Alongside English literature from the Anglo-Saxon period to the present day, and from all periods from continental Europe, you can study post-colonial literatures, cultural theory, creative writing and film.

In Year 1, you'll sample a wide selection of literature and critical theory, and develop a solid basis of knowledge and skills on which you'll build in Years 2 and 3.

Three course units in World Literatures (60 credits) are mandatory in Year 1, along with 20 to 60 further credits from a range of literature options.

In Years 2 and 3, you will select courses from a range of options. There's a mandatory 40-credit thesis in the final year, on which you'll work closely with an academic supervisor to develop a topic of your choosing.

Flexible Honours may allow you to study an additional arts, languages or cultures subject alongside World Literatures. You can also apply to spend one or two semesters studying abroad during the second year of your degree.

Aims

We aim to:

  • encourage you to engage with a significant range of literary genres, as well as film, song, and other forms of expression from a wide range of cultures, nations and historical periods;
  • enable you to study texts in their historical and cultural contexts, and develop an appreciation of the specific conditions that affect the representation of ideas, beliefs and experiences;
  • help you appreciate how our own historical and cultural location affects our understanding of literature;
  • familiarise you with and enable you to apply traditional and modern theories of literary and cultural criticism;
  • develop your powers of critical and analytical thinking alongside an appreciation of the craft of writing and the relationships between different texts and genres;
  • encourage you to respond imaginatively, intellectually and independently to the written word, and to carry this quality of response into future reading experiences;
  • develop your enthusiasm for literature and appreciation of its importance in the world, in earlier periods as well as the present day;
  • help you to foster sophisticated literacy skills and appropriate disciplinary forms of presentation and referencing;
  • enable you to develop fluency and clarity in discussion and in oral and written presentation;
  • encourage continuous, developing reflection, enabling both responsibility for personal learning and the ability to make informed choices for future development;
  • develop your skills for employment and/or further study, both discipline-related and transferable to other contexts;
  • sustain and enhance your knowledge and critical appreciation of literature and other cultural forms in preparation for postgraduate study or professional careers.

Special features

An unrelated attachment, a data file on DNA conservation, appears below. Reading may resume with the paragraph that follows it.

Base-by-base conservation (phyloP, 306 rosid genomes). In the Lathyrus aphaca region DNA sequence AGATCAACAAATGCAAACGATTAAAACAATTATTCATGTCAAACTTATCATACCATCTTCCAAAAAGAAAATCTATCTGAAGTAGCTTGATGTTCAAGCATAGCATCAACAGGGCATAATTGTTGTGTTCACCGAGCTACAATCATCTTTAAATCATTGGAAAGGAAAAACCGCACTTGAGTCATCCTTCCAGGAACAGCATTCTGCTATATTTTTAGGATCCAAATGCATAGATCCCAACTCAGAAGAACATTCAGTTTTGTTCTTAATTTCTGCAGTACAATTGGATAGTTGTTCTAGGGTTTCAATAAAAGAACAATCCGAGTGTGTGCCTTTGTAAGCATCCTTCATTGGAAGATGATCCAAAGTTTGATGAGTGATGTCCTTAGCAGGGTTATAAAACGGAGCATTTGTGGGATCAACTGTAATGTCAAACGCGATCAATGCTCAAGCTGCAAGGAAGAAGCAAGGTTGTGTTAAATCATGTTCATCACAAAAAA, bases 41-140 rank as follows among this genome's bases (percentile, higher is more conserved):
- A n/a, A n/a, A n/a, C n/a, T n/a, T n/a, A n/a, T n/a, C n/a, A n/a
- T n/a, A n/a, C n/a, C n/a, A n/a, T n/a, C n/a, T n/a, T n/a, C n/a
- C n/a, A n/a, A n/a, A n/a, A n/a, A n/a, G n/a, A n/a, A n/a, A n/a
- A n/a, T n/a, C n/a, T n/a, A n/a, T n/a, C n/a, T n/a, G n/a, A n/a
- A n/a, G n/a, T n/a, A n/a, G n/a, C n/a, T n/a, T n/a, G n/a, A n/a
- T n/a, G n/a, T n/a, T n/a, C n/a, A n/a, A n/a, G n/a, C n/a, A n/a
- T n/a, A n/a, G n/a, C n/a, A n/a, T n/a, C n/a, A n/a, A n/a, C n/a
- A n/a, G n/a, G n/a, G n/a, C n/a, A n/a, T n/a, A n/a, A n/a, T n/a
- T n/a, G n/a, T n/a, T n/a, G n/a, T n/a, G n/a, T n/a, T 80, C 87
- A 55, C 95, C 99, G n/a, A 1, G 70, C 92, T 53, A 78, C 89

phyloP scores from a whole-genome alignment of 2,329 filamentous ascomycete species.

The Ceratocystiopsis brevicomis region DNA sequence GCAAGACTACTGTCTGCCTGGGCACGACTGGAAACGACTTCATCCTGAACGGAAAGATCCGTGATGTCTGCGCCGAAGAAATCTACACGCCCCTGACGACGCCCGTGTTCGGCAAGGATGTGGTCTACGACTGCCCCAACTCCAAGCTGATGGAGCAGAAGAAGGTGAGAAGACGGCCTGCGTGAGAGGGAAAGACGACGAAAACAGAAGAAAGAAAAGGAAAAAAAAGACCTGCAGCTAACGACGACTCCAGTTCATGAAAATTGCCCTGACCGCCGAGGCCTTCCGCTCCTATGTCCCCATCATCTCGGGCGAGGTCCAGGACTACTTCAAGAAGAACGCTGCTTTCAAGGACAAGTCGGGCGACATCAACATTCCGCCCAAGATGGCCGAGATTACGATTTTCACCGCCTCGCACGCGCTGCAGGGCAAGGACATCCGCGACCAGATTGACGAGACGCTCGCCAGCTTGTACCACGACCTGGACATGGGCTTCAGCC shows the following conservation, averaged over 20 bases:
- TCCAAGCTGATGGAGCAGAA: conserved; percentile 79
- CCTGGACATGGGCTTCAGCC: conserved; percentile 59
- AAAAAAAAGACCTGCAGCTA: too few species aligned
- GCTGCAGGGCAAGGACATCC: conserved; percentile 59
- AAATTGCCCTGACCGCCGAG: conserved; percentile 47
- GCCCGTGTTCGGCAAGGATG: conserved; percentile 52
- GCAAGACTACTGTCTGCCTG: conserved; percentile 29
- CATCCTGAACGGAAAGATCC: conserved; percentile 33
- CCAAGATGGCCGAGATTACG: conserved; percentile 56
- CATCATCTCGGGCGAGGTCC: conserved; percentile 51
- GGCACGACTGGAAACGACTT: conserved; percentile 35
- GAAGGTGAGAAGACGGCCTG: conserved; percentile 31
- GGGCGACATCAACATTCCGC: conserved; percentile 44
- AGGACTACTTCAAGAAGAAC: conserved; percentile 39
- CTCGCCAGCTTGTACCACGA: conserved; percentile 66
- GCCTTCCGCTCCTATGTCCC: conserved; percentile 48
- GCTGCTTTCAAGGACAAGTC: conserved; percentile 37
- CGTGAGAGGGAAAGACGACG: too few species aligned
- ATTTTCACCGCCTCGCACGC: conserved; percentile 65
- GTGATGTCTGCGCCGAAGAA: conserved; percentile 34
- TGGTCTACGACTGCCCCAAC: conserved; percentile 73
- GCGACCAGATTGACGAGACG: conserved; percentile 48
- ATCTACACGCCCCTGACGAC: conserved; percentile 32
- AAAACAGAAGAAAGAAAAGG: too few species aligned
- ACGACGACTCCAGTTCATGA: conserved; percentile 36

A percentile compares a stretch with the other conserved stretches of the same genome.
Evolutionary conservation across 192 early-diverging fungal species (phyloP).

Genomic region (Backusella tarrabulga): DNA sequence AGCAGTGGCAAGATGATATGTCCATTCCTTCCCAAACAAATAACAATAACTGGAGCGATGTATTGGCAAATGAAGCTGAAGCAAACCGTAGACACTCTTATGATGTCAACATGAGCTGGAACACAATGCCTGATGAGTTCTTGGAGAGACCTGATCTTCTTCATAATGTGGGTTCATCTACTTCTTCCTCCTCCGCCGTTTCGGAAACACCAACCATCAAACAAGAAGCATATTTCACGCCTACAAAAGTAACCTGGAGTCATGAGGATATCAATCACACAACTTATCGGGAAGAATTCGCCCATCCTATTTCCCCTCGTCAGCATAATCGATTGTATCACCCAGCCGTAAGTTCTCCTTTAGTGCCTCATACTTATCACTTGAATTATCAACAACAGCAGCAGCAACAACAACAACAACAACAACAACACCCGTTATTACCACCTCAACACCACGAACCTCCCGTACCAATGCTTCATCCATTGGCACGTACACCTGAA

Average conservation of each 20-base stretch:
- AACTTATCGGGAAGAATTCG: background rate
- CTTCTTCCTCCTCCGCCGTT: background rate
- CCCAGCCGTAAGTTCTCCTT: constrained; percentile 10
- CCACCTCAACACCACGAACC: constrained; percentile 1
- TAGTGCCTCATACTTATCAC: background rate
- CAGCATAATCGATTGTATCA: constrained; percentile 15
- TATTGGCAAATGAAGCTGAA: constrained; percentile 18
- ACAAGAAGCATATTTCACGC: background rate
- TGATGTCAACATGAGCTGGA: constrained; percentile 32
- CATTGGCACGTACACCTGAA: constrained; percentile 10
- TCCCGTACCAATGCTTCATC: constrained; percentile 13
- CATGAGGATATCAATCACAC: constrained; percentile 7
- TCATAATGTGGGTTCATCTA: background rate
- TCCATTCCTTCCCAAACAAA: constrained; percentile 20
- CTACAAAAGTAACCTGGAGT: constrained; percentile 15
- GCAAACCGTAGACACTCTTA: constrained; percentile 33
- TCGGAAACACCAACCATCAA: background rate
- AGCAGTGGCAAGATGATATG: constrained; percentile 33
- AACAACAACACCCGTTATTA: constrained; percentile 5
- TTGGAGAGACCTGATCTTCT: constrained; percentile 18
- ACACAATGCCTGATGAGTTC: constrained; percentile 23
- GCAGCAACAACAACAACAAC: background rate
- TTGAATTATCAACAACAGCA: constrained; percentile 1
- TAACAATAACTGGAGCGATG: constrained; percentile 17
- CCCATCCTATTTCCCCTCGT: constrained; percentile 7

Placement year option

Apply your subject-specific knowledge in a real-world context through a placement year in your third year of study, enabling you to enhance your employment prospects, clarify your career goals and build your external networks.

Study abroad

You may apply to spend one or two semesters studying abroad during the second year of your degree. Exchange partners are offered in Europe through the Erasmus Exchange scheme, or in the US, Canada, Australia, New Zealand, Hong Kong or Singapore via the Worldwide Exchange scheme.

Explore another subject

Flexible Honours may allow you to study an additional arts, languages or cultures subject alongside World Literatures.

Meet like-minded students

Join a society or write for the student magazine to meet fellow students and discuss shared interests.

Teaching and learning

During Year 1 and 2, you will be taught mainly through a combination of lectures and tutor-led seminars by our literature experts .

Seminars give you the opportunity to consider the same texts and topics as the lectures but with a more interactive, participatory approach. Seminar groups meet at least once a week, and numbers are kept as low as possible so that you get to know one another and share your ideas.

Course units in the final year take the form of a weekly seminar taken by a specialist member of staff. A required final-year thesis gives you experience in independent research and allows you to develop a personal project over an extended period.

For some course units, you may take part in group work and other forms of collaborative learning. Throughout your degree, you will also use web-based and other online resources to support your learning.

Coursework and assessment

We use a variety of forms of assessment, including:

  • written examinations
  • coursework essays
  • research reports
  • practical tests
  • learning logs
  • web contributions
  • oral presentations
  • a final-year thesis.

Course content for year 1

Sample a wide range of literature and critical theory, develop a solid basis of knowledge and analytical and research skills. Study three core units exploring forms of literature, the epic, and debates in World Literature, along with units from a range of options in Classics, English, and Modern Languages.